(The author is a Reuters Breakingviews columnist. The opinions
expressed are his own)
By Dominic Elliott
LONDON, June 6 (Reuters Breakingviews) - Shareholders should
vote for change at Kleinwort Benson owner RHJ International
RHJI.BR. A group of hedge funds have launched a credible
attack on the company. RHJ hasn’t delivered a convincing
rebuttal. The activist group, led by Equilibria Capital
Management, have tabled six resolutions to the company's annual
meeting on June 18. Four of those proposals merit support.
The hedge funds want shareholders to replace five members of
the nine-strong board; appoint two new representatives from
Equilibria; reject the remuneration report; and force RHJ to
return 150 million euros to investors. RHJ would otherwise use
that money to buy Germany's BHF-Bank in a consortium that
includes two of the group's largest shareholders.
RHJ's best parry to the hedgies' demands concerns the
distribution to shareholders. RHJ says there is a possibility
that BHF's owner, Deutsche Bank (DBKGn.DE), and the rest of the
bid consortium may claim damages if it drops its protracted
pursuit of the private bank. Faced with that unknown,
shareholders should probably play it safe. RHJ has at least
pledged to consider paying out the cash should the deal fall
through. The difficulty is that shareholders haven’t been given
enough information to take a view.
But the fact remains that RHJ shares have performed terribly
since the float, while management has pocketed high
remuneration. The company simply isn’t delivering. The board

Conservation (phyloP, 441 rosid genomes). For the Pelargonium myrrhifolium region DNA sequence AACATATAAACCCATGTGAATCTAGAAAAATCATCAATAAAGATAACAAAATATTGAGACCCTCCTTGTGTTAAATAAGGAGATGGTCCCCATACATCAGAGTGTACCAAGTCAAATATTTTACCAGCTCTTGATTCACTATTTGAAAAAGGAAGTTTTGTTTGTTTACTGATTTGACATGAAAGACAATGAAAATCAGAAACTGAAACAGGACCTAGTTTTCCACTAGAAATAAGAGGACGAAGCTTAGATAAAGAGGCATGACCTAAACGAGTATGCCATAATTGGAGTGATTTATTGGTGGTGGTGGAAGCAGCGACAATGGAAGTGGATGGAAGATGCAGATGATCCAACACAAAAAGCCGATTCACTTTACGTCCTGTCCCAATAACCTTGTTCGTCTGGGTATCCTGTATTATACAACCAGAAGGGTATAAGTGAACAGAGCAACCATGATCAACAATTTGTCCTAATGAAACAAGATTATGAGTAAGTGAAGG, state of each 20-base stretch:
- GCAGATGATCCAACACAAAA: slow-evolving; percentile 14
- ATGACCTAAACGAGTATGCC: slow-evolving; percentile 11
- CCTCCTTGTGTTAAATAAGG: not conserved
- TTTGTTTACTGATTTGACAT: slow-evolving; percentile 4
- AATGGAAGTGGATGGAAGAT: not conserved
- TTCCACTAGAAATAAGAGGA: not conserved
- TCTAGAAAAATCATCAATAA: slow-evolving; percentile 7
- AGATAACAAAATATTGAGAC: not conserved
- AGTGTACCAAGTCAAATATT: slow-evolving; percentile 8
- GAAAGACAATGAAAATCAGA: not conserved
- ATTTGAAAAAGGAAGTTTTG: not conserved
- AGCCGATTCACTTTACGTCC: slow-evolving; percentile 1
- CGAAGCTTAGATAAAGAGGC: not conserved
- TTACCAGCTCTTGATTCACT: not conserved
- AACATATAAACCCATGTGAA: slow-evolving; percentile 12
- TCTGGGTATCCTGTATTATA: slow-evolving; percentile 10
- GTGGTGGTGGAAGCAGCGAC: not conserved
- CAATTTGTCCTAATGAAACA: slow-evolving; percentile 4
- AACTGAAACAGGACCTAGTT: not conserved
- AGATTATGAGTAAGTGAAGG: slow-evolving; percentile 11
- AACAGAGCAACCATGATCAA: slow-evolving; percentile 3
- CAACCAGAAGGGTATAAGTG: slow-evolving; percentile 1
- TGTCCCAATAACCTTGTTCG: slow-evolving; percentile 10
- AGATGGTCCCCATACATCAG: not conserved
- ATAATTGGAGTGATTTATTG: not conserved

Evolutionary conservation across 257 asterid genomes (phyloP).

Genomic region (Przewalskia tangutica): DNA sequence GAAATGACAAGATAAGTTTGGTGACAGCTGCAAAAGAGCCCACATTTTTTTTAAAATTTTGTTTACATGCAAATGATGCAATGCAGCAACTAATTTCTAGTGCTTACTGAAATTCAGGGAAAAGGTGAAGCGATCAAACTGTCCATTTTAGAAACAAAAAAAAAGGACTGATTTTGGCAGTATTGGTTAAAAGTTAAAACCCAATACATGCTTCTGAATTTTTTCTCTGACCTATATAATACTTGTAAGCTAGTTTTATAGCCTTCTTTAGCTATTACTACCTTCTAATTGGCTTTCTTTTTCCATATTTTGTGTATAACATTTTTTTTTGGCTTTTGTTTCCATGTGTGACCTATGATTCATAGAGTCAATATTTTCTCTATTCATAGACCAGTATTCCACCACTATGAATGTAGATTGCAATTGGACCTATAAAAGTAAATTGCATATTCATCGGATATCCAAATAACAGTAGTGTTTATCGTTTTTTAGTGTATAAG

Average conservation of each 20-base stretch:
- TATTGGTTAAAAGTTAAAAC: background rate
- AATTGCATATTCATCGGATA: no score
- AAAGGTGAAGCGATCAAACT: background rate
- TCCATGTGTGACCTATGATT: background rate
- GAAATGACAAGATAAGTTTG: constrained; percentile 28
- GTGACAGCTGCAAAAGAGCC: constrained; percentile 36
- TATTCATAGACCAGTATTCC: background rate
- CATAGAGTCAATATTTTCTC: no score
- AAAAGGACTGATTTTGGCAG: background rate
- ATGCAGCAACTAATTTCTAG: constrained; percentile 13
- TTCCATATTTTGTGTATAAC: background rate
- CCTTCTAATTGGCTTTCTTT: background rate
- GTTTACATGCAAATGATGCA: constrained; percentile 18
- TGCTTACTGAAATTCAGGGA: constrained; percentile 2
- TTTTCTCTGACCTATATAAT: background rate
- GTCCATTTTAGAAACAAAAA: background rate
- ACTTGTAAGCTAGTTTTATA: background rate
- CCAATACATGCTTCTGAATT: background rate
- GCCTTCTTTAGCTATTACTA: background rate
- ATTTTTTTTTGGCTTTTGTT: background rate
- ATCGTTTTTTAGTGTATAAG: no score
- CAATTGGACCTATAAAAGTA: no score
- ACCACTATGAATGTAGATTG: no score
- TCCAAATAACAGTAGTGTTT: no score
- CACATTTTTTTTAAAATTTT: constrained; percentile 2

needs refreshing to reassure investors that impartial strategy
reviews will take place.
The activists' nominated replacements together comprise a
decent slate. None of the five substitutes are big names in the
industry. But their CVs show they have solid credentials, with a
range of expertise. Moreover, they appear independent: none are
on the hedge funds' payroll. That said, the activists' request
for seats on the board themselves goes too far - together they
account for just 4 percent of the share register.
Remuneration may be a symptom rather than the proximate
cause of the company's strategic meandering. But the hedge
funds' proposal to cap the total pay of senior managers at
500,000 euros unless RHJ turns a profit looks fair. Chief
Executive Lenny Fischer spent almost 2 million euros on a
corporate jet in just 20 months before that privilege was
finally withdrawn. RHJ's defence - that compensation consultants
guided pay policy - sounds feeble.
RHJ has been a poor performer for too long and its response
to the activists’ charge sheet has been limp. Shareholders
should take the chance to give it a kick.
SIGN UP FOR BREAKINGVIEWS EMAIL ALERTS:
- Franklin Equity Group, a 15.5 percent shareholder in RHJ
International, is considering supporting a proposal to break up
the owner of private bank Kleinwort Benson, it said on June 5.
- Five hedge funds led by Equilibria Capital Management on
May 28 called for RHJ to abandon its consortium bid for
Germany's BHF-Bank and instead return capital to shareholders.
- On June 3, RHJ said shareholders should reject those
proposals because the company might face claims for damages from
Deutsche Bank, BHF's owner, and from other members of the bid
- The hedge fund group said on June 4 that it considered RHJ
and its management team had destroyed shareholder value by
selling a 41 percent stake in publicly-listed Shaklee Global at
a discount of nearly 40 percent to the previous day's closing
- Reuters: RHJ International's biggest shareholder mulls
break-up proposal [ID:nL5N0EH0MF]
- For previous columns by the author, Reuters customers can
click on [ELLIOTT/]
(Editing by Chris Hughes and David Evans)
Keywords: BREAKINGVIEWS RHJ/
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